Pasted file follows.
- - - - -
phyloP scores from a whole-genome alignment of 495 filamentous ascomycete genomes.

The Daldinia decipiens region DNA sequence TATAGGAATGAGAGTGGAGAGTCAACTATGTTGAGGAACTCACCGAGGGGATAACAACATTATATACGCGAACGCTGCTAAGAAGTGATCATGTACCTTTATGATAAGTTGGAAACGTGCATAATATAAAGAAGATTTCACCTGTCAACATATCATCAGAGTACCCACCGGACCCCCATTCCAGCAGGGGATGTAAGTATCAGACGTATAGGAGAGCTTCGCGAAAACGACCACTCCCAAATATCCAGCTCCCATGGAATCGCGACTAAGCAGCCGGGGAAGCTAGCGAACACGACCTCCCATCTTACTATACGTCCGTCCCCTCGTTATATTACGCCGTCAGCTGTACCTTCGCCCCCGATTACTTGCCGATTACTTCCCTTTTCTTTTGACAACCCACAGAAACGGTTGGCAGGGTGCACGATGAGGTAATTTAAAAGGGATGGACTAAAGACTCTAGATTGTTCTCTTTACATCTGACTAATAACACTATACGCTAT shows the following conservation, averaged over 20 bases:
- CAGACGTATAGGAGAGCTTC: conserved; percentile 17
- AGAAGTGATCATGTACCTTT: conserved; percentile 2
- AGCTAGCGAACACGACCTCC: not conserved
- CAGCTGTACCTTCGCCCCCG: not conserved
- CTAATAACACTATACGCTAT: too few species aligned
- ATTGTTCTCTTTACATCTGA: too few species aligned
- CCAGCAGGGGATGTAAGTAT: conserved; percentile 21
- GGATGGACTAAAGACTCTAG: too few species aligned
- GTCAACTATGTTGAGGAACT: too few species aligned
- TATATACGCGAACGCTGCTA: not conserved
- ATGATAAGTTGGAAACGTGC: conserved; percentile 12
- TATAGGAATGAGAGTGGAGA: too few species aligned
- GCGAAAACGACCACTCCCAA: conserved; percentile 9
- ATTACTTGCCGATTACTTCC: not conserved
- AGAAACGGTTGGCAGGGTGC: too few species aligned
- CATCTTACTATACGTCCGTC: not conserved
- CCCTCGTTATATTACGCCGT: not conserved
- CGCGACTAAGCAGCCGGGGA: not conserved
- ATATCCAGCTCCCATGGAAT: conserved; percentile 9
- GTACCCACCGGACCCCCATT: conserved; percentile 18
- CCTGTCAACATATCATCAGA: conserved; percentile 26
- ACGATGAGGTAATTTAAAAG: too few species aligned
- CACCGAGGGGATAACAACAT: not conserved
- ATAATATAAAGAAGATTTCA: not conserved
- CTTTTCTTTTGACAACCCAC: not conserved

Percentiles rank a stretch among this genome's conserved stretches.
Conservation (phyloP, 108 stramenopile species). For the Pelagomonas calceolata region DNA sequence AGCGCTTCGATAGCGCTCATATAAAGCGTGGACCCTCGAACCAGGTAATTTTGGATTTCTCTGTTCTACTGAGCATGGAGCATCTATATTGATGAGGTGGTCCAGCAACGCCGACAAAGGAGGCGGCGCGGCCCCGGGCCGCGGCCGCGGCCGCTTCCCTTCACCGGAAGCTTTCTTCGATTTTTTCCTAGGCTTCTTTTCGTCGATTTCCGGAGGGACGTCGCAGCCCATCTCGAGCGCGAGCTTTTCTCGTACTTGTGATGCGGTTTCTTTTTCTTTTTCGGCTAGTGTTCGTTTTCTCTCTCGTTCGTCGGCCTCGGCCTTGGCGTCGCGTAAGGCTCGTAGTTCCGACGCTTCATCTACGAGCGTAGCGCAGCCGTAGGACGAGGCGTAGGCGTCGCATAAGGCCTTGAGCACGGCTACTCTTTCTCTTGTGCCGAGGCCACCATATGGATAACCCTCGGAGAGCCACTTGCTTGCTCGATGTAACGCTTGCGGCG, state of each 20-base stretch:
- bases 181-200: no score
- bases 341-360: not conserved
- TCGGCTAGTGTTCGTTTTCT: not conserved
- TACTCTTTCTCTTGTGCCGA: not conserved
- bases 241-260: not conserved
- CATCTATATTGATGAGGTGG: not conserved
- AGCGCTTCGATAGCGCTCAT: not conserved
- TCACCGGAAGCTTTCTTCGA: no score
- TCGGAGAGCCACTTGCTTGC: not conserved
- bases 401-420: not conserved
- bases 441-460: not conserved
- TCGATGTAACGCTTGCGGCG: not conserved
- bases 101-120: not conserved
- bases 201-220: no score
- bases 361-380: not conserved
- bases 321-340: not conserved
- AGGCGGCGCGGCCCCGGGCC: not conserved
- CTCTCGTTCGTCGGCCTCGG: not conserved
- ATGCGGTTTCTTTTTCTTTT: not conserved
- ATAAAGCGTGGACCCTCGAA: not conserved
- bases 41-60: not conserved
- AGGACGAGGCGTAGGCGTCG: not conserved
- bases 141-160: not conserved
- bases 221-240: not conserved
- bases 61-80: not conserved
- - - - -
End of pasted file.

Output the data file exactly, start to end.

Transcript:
phyloP scores from a whole-genome alignment of 495 filamentous ascomycete genomes.

The Daldinia decipiens region DNA sequence TATAGGAATGAGAGTGGAGAGTCAACTATGTTGAGGAACTCACCGAGGGGATAACAACATTATATACGCGAACGCTGCTAAGAAGTGATCATGTACCTTTATGATAAGTTGGAAACGTGCATAATATAAAGAAGATTTCACCTGTCAACATATCATCAGAGTACCCACCGGACCCCCATTCCAGCAGGGGATGTAAGTATCAGACGTATAGGAGAGCTTCGCGAAAACGACCACTCCCAAATATCCAGCTCCCATGGAATCGCGACTAAGCAGCCGGGGAAGCTAGCGAACACGACCTCCCATCTTACTATACGTCCGTCCCCTCGTTATATTACGCCGTCAGCTGTACCTTCGCCCCCGATTACTTGCCGATTACTTCCCTTTTCTTTTGACAACCCACAGAAACGGTTGGCAGGGTGCACGATGAGGTAATTTAAAAGGGATGGACTAAAGACTCTAGATTGTTCTCTTTACATCTGACTAATAACACTATACGCTAT shows the following conservation, averaged over 20 bases:
- CAGACGTATAGGAGAGCTTC: conserved; percentile 17
- AGAAGTGATCATGTACCTTT: conserved; percentile 2
- AGCTAGCGAACACGACCTCC: not conserved
- CAGCTGTACCTTCGCCCCCG: not conserved
- CTAATAACACTATACGCTAT: too few species aligned
- ATTGTTCTCTTTACATCTGA: too few species aligned
- CCAGCAGGGGATGTAAGTAT: conserved; percentile 21
- GGATGGACTAAAGACTCTAG: too few species aligned
- GTCAACTATGTTGAGGAACT: too few species aligned
- TATATACGCGAACGCTGCTA: not conserved
- ATGATAAGTTGGAAACGTGC: conserved; percentile 12
- TATAGGAATGAGAGTGGAGA: too few species aligned
- GCGAAAACGACCACTCCCAA: conserved; percentile 9
- ATTACTTGCCGATTACTTCC: not conserved
- AGAAACGGTTGGCAGGGTGC: too few species aligned
- CATCTTACTATACGTCCGTC: not conserved
- CCCTCGTTATATTACGCCGT: not conserved
- CGCGACTAAGCAGCCGGGGA: not conserved
- ATATCCAGCTCCCATGGAAT: conserved; percentile 9
- GTACCCACCGGACCCCCATT: conserved; percentile 18
- CCTGTCAACATATCATCAGA: conserved; percentile 26
- ACGATGAGGTAATTTAAAAG: too few species aligned
- CACCGAGGGGATAACAACAT: not conserved
- ATAATATAAAGAAGATTTCA: not conserved
- CTTTTCTTTTGACAACCCAC: not conserved

Percentiles rank a stretch among this genome's conserved stretches.
Conservation (phyloP, 108 stramenopile species). For the Pelagomonas calceolata region DNA sequence AGCGCTTCGATAGCGCTCATATAAAGCGTGGACCCTCGAACCAGGTAATTTTGGATTTCTCTGTTCTACTGAGCATGGAGCATCTATATTGATGAGGTGGTCCAGCAACGCCGACAAAGGAGGCGGCGCGGCCCCGGGCCGCGGCCGCGGCCGCTTCCCTTCACCGGAAGCTTTCTTCGATTTTTTCCTAGGCTTCTTTTCGTCGATTTCCGGAGGGACGTCGCAGCCCATCTCGAGCGCGAGCTTTTCTCGTACTTGTGATGCGGTTTCTTTTTCTTTTTCGGCTAGTGTTCGTTTTCTCTCTCGTTCGTCGGCCTCGGCCTTGGCGTCGCGTAAGGCTCGTAGTTCCGACGCTTCATCTACGAGCGTAGCGCAGCCGTAGGACGAGGCGTAGGCGTCGCATAAGGCCTTGAGCACGGCTACTCTTTCTCTTGTGCCGAGGCCACCATATGGATAACCCTCGGAGAGCCACTTGCTTGCTCGATGTAACGCTTGCGGCG, state of each 20-base stretch:
- bases 181-200: no score
- bases 341-360: not conserved
- TCGGCTAGTGTTCGTTTTCT: not conserved
- TACTCTTTCTCTTGTGCCGA: not conserved
- bases 241-260: not conserved
- CATCTATATTGATGAGGTGG: not conserved
- AGCGCTTCGATAGCGCTCAT: not conserved
- TCACCGGAAGCTTTCTTCGA: no score
- TCGGAGAGCCACTTGCTTGC: not conserved
- bases 401-420: not conserved
- bases 441-460: not conserved
- TCGATGTAACGCTTGCGGCG: not conserved
- bases 101-120: not conserved
- bases 201-220: no score
- bases 361-380: not conserved
- bases 321-340: not conserved
- AGGCGGCGCGGCCCCGGGCC: not conserved
- CTCTCGTTCGTCGGCCTCGG: not conserved
- ATGCGGTTTCTTTTTCTTTT: not conserved
- ATAAAGCGTGGACCCTCGAA: not conserved
- bases 41-60: not conserved
- AGGACGAGGCGTAGGCGTCG: not conserved
- bases 141-160: not conserved
- bases 221-240: not conserved
- bases 61-80: not conserved